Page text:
During the reign of Charles V, Spanish conquistadors toppled the two greatest New World empires, the Mexicas and the Incas, claimed much of Central and South America, and began shipping vast amounts of gold and silver back to Seville. As sovereign over this growing empire, Charles established a Spanish system of governance for the new colonies, extracting economic tribute and labor from the indigenous populations, and signed the "New Laws," making it illegal to enslave the indigenous peoples and banning new encomiendas. (He had previously banned slavery of the indigenous Americans only to reverse himself later.) Although he assembled the most powerful empire in Europe, the king could do little to control Spanish colonists in the New World who revolted against these restrictions. And he could do even less to find a permanent solution to the threat posed to his empire by the Protestant Reformation and Ottoman Turks.
The Hapsburg family, one of the greatest political dynasties in history, had ruled parts of Europe for more than 700 years before it reached the apex of its power in the 1500s under Charles. The empire's vast expansion during Charles's reign was largely the result of generations of strategic marriages among European nobility, several arranged by his grandparents Isabella and Ferdinand.
After the death of his father, Philip I, in 1516, Charles inherited control over the Netherlands, Luxembourg, and territories now in northern and eastern France. That same year, his grandfather King Ferdinand died, leaving the young man Naples, Sicily, Sardinia, Spanish America, and much of Spain.
Charles had been born in Flanders and spoke no Spanish when arrived in Spain to claim this inheritance. Soon after his coronation as Charles I of Spain, he left the country, preferring to travel throughout his realm as was common in the Middle Ages, rather than establish one capital.
His empire continued to grow. In 1519, his grandfather Maximilian I died, leaving Charles the Hapsburg lands in Germany and Austria. By borrowing money to bribe the archbishops and secular electors, Charles ensured that he was elected Holy Roman Emperor later that year. For the rest of his life, the king would rely on loans from German and Italian bankers to finance various projects and military campaigns.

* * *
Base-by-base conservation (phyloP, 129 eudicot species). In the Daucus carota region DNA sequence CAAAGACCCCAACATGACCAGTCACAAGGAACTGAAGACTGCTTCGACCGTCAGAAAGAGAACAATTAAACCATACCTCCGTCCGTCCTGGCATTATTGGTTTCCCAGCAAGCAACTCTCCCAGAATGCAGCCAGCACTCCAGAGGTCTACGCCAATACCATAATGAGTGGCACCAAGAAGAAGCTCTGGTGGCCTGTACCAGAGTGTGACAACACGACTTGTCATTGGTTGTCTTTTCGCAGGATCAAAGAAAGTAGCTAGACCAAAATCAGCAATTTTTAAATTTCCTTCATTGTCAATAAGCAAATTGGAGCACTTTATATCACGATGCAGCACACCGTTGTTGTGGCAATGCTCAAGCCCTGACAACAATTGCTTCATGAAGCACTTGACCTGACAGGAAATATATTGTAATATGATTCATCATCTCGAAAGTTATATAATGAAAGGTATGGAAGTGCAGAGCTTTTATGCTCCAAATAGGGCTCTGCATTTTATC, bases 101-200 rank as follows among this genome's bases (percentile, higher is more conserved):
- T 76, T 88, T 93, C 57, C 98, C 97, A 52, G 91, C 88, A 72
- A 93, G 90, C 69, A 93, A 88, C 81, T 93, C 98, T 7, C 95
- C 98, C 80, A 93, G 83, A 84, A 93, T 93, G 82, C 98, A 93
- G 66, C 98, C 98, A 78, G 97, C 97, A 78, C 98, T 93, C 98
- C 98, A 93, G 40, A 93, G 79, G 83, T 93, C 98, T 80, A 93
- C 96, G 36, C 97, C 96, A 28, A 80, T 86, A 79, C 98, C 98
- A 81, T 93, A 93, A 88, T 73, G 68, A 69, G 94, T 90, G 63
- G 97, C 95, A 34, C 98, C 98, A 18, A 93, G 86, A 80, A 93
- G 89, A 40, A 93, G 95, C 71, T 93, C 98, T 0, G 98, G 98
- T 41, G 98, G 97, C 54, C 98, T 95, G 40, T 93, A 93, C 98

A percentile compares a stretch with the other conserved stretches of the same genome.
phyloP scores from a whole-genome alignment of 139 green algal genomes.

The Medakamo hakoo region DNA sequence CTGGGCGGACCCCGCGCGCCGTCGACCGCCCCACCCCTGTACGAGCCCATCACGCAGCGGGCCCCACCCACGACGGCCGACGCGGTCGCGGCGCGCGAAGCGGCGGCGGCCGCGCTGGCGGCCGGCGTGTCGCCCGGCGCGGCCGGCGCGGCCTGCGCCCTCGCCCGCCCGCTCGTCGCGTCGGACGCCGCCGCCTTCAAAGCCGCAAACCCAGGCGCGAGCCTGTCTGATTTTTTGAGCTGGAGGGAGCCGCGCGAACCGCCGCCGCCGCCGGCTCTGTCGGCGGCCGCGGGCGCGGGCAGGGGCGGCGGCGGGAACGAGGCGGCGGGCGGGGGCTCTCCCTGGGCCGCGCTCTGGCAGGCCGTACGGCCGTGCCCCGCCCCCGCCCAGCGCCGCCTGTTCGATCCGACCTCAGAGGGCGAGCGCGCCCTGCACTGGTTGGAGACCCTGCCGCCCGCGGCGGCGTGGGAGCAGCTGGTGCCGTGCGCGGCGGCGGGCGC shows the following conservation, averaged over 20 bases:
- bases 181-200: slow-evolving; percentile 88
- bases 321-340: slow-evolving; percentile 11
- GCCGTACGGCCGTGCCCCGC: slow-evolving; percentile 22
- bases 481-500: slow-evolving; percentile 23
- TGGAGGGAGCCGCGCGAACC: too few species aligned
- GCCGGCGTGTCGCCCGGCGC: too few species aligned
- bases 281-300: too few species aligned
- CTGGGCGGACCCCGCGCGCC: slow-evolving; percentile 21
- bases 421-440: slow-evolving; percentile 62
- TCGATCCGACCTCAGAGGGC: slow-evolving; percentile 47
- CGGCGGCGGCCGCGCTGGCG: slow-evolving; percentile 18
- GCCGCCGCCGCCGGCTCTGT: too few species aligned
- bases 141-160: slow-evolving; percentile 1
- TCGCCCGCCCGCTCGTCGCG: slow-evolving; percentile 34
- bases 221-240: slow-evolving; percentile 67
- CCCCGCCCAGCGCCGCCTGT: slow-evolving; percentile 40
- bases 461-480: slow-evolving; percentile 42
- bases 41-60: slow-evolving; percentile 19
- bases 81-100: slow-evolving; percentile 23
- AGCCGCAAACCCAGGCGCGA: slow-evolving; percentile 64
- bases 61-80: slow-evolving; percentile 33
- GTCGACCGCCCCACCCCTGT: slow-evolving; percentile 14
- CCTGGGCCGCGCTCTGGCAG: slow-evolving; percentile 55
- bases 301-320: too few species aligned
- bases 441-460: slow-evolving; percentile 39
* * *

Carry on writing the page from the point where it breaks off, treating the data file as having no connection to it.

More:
Charles spent much of his reign living in northern and central Europe, opposing the growing forces of Martin Luther and the Protestant Reformation, and engaging in almost nonstop warfare, primarily against the Turkish Ottoman empire and the French. In many years, his wars cost more than the revenues of all of his states combined.
The Holy Roman Empire was not a Spanish empire, but Spain became its most powerful nation during Charles' reign as the king found himself increasingly at odds with other regions in his realm. Spain, on the other hand, had a strong history of Catholicism, was both anti-French and anti-Muslim, and remained an important source of revenue and soldiers for Charles. It also had a steady source of gold and silver: the New World.
In 1526, Charles married a woman he loved deeply, Isabella of Portugal, who died in 1539 while giving birth to the couple's sixth child. Charles never remarried. He also fathered two illegitimate children: Margaret of Parma, born before his marriage, and Juan of Austria, born long after his wife's death.
After decades of warfare and economic difficulties, Charles concluded that ruling an empire so vast was almost impossible for one man. Beginning in 1555, he divided his lands between his son, Philip II, and his brother, Ferdinand I. In 1557, having learned the language and grown to appreciate Spanish customs, Charles retired to a remote monastery in Spain where he died the following year.